Shaun White battles young generation in Olympic halfpipe
Shaun White remembers the first time he met Japanese snowboarder Ayumu Hirano.
“The media was grilling him about, are you going to be the next Shaun White?” White said. “They were like: Are you going to beat Shaun at this event? He’s like 13, sitting with his parents translating for him. He’s like, ‘Uh, I don’t know. I don’t think so.’”
That was six years ago, and now that shy 13-year-old from Murakami, Japan, has become the first human to land back-to-back 1440s (four revolutions) in a halfpipe competition and a genuine contender in the Pyeongchang Olympic event that opens Monday night (San Diego time) at Phoenix Snow Park.
So is Australian Scotty James, who is 23. And fellow Americans Ben Ferguson, Chase Josey and Jake Pates, who are 23, 22 and 20. And Japan’s Yuto Totsuka, who is 16.
White is 31.
It adds yet another intriguing layer to what promises to be an epic showdown, the likes of which we haven’t seen in halfpipe’s 20-year Olympic history. There is the technical angle, with guys not just landing 1440s now but multiple 1440s. And there is the nostalgia angle, a new generation of precocious riders trying to knock off the king from Carlsbad.
White skipped the X Games late last month in Aspen, Colo., after getting sick, instead watching the young ’nes rip off one incredible run after another on the ESPN telecast.
“It was great to watch those guys’ runs and see their best,” said White, who won gold in 2006 and 2010 before slipping to fourth in 2014. “Now I get to throw my best.”
“It really is going to be a showdown,” James said.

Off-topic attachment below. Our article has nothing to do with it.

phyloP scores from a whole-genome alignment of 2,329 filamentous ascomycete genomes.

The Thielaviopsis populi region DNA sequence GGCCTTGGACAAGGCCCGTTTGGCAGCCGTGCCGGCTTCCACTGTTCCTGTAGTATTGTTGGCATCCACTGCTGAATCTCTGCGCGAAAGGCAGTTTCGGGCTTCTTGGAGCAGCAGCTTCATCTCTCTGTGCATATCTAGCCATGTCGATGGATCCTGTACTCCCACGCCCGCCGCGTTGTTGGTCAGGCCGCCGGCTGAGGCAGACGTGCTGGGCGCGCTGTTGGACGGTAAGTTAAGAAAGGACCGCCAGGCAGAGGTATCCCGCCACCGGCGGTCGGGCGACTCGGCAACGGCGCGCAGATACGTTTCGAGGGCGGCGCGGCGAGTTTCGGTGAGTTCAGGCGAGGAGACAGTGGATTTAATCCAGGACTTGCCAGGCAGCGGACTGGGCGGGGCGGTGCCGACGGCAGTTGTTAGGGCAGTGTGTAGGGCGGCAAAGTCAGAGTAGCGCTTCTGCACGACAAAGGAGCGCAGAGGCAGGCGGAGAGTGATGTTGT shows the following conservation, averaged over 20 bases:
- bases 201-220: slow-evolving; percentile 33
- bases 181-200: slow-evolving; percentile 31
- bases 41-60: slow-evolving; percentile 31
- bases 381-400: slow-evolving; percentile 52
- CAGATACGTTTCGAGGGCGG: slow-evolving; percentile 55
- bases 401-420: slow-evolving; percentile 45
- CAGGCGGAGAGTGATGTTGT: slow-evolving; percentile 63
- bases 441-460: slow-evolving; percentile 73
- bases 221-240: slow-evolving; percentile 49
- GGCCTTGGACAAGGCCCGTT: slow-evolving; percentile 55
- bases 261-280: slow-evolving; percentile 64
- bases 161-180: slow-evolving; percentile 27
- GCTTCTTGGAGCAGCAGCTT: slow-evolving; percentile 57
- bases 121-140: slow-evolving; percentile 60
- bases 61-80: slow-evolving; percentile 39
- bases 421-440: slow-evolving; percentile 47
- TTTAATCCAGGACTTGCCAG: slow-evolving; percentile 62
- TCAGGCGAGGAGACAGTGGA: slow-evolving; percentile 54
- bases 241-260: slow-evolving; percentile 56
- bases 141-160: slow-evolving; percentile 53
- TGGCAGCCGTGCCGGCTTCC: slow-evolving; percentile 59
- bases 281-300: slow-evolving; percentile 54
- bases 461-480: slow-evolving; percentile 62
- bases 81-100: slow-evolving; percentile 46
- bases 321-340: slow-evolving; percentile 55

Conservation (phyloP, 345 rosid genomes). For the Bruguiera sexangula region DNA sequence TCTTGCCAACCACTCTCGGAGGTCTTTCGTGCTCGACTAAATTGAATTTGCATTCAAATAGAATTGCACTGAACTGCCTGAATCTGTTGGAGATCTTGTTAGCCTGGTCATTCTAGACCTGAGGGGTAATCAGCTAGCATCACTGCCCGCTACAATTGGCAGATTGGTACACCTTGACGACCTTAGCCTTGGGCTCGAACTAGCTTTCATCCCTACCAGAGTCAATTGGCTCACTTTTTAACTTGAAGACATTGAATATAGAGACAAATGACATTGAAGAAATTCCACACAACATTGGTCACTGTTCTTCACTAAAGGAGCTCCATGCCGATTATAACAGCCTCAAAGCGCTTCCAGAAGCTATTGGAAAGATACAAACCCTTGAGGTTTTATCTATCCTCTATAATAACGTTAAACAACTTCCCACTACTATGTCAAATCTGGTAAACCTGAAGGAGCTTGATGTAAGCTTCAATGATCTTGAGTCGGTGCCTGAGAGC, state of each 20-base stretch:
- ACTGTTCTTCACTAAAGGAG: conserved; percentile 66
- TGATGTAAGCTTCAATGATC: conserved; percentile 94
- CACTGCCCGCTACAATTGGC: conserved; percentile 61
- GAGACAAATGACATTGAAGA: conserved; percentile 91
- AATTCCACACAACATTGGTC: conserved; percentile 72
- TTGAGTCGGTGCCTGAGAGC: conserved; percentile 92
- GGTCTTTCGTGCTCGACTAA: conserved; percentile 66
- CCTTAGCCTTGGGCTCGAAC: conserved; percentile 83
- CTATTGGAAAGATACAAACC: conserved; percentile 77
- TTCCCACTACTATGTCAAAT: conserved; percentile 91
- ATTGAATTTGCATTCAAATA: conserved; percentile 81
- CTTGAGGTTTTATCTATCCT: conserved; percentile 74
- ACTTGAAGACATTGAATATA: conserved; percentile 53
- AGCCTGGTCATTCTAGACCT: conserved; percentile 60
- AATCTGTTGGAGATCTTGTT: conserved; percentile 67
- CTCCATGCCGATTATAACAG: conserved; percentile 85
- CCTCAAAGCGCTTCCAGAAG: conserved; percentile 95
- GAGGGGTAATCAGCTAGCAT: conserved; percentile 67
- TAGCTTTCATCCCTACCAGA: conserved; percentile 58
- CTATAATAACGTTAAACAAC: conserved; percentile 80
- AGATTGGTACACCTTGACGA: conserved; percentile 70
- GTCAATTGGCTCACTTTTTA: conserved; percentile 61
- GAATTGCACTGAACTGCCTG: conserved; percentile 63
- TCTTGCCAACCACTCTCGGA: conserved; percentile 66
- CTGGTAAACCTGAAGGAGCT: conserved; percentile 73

A month ago, James was considered the Olympic favorite. After a growth spurt screwed with his timing and coordination four years ago in Sochi, where he was 21st, he had a breakout year last season – winning the test event on the Pyeongchang pipe and then the World Championships.
He wears red boxing gloves when he’s snowboarding, a motivational tool he says reminds him he’s in a fight. (Or as he puts it: “You’re like, ‘I’m Scotty James and I’m here to play.’”) His signature move is the insanely difficult switch backside 1260.
But then came the Toyota U.S. Grand Prix at Snowmass, Colo., last month. White had fallen on his first two runs of the finals, and James had posted a 96.5-point score that most figured would be enough to win. There was one competitor left, White, and he threw down what many regard as the greatest run of all time – opening with a double cork 1440 and closing with a pair of 1260s.
His score: a perfect 100.
Then came Hirano at the X Games. His never-seen-before pair of 1440s got him a 99, and James finished second again.
James has been critical of the judges, hinting they’re undervaluing his switch backside 1260 that many in the sport consider more challenging than a straight-forward 1440 because of its blind entry and unorthodox rotational direction.
“I put my life on the line every day snowboarding and I work so hard,” said James, Australia’s flagbearer at Opening Ceremony, “and some silly people behind the desk dictate some score which is really frustrating for me sometimes. Honestly, I feel like there have been times when I feel like I have been a bit shafted.”
That is open to debate. The danger part is not.
Not competing in Pyeongchang is defending gold medalist champion Iouri Podladtchikov – iPod for short – after a gnarly crash at X Games knocked him unconscious. The Swiss rider travelled to Pyeongchang and tried training before doctors waved him off.